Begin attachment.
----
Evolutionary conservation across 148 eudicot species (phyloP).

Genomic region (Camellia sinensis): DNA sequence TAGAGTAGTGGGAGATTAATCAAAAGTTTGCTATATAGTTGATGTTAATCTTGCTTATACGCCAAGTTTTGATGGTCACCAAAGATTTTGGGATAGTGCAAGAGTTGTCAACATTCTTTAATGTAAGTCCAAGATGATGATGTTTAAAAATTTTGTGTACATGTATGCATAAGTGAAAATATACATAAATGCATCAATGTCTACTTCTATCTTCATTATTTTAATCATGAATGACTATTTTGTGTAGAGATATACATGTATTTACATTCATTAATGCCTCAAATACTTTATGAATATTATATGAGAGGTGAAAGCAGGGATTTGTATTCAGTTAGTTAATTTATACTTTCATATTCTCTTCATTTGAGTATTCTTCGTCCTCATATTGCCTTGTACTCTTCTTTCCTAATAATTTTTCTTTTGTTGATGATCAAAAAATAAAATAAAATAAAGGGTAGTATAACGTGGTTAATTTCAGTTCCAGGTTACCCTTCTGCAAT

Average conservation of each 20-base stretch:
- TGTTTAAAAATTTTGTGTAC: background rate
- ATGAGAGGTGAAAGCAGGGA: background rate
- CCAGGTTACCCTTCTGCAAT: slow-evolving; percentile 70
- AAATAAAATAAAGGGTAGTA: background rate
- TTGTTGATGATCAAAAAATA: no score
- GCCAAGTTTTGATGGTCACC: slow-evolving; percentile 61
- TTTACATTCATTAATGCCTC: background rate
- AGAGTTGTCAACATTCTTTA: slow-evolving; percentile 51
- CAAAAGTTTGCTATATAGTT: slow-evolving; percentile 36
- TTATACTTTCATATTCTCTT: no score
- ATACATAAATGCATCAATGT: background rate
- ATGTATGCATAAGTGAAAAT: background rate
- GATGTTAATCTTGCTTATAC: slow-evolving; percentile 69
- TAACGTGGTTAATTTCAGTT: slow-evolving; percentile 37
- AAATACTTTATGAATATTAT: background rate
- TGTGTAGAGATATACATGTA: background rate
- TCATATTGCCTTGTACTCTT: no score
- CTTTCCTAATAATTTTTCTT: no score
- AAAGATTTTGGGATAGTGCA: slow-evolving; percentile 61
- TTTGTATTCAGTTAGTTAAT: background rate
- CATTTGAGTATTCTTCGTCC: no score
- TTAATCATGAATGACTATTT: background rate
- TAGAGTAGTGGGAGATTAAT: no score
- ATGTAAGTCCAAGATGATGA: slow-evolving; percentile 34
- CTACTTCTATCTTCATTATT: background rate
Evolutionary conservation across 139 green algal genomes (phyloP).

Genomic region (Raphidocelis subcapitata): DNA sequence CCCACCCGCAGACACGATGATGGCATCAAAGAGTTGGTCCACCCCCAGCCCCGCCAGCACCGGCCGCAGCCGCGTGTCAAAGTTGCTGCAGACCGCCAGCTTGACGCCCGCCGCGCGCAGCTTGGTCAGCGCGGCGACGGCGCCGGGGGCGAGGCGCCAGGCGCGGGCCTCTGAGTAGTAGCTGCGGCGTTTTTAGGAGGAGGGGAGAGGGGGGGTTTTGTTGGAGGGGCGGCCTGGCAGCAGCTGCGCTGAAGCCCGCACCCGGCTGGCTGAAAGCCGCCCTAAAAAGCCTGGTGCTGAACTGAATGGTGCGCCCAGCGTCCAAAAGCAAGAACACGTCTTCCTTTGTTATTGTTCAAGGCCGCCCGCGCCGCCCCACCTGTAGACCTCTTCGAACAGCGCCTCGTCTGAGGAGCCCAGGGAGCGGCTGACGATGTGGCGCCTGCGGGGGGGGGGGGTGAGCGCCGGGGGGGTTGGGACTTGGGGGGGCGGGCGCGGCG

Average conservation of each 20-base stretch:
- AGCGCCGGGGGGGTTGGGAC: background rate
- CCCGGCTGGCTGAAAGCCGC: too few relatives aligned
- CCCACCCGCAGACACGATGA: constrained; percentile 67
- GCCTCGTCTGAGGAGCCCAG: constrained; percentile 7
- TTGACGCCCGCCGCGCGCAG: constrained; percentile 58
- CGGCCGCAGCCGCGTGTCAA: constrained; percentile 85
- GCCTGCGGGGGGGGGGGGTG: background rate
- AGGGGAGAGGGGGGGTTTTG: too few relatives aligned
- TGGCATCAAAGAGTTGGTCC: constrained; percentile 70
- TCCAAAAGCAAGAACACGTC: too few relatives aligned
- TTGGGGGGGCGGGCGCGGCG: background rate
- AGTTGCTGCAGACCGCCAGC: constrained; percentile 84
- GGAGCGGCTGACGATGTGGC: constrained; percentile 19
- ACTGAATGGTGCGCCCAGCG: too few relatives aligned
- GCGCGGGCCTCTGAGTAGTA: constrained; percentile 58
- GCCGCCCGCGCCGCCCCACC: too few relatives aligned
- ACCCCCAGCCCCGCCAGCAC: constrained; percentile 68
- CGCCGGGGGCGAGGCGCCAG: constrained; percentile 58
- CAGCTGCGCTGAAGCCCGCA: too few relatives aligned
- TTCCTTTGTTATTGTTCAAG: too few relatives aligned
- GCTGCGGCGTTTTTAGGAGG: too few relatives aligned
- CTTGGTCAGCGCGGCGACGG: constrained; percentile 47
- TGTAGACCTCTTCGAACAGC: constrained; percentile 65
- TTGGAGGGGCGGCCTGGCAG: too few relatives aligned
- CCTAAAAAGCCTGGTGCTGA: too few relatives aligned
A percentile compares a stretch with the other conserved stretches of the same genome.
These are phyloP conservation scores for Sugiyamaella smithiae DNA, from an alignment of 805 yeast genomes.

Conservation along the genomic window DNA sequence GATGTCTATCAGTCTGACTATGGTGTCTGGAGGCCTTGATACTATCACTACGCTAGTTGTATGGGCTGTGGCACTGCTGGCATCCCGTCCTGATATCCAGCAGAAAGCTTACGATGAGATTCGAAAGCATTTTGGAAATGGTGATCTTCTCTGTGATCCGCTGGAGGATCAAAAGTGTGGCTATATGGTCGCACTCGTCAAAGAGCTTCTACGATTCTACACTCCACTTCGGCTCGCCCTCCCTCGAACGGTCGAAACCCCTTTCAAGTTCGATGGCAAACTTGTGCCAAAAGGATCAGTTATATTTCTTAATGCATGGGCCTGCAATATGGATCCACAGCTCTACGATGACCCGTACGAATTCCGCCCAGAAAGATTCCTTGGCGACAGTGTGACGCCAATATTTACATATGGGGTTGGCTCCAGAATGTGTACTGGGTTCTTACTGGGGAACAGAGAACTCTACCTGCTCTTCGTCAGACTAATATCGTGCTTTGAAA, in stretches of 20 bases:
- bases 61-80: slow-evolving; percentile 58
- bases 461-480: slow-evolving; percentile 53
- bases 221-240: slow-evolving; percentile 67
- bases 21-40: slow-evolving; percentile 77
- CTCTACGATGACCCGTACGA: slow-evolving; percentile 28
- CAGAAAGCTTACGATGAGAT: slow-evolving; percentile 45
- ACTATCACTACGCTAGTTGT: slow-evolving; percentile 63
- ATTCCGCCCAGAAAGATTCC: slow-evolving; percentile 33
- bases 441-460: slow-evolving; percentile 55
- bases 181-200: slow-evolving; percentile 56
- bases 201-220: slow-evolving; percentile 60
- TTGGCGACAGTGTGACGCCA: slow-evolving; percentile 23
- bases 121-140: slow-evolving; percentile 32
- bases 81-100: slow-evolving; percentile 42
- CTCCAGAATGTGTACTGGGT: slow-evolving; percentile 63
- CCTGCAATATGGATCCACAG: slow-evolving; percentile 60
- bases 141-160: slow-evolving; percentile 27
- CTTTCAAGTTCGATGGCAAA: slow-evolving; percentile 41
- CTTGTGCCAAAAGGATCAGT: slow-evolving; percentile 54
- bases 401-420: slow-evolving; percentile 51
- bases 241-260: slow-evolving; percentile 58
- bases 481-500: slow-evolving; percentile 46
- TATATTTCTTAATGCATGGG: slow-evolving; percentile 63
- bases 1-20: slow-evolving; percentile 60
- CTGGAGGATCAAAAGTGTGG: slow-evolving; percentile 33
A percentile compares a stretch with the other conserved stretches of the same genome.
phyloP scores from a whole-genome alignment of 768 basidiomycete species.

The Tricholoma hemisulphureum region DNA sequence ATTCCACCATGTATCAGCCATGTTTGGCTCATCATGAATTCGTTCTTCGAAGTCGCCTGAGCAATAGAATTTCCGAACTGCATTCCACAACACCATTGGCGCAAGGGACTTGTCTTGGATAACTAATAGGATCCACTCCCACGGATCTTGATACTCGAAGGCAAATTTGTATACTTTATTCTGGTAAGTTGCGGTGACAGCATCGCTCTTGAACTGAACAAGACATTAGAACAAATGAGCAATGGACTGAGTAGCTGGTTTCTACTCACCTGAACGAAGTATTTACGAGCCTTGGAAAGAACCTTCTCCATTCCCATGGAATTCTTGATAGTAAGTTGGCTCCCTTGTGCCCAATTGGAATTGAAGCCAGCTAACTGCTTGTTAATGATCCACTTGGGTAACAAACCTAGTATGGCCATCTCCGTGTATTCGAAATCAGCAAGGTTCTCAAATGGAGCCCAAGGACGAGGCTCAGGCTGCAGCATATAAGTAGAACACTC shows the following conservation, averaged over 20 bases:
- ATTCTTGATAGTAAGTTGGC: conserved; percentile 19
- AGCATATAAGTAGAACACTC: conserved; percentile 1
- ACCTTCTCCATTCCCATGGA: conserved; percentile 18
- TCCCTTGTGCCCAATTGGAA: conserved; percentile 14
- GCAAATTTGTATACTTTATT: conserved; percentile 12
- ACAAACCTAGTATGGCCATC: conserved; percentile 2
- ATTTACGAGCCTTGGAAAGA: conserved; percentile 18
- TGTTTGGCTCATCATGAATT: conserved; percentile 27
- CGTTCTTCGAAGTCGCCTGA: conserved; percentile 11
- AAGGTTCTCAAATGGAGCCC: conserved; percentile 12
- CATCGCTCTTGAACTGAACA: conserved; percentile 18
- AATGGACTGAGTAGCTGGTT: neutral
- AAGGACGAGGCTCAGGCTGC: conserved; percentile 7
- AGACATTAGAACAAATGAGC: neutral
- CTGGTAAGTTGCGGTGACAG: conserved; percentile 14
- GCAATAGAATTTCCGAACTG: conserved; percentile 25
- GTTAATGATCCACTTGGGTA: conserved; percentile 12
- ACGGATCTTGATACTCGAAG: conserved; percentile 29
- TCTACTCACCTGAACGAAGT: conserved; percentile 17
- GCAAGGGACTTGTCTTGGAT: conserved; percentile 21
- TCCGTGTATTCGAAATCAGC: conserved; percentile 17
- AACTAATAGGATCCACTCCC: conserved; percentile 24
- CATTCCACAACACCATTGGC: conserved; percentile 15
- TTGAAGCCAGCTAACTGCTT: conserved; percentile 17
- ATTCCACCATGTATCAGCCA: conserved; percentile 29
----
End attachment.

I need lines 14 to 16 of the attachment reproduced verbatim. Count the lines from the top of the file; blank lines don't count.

- ATACATAAATGCATCAATGT: background rate
- ATGTATGCATAAGTGAAAAT: background rate
- GATGTTAATCTTGCTTATAC: slow-evolving; percentile 69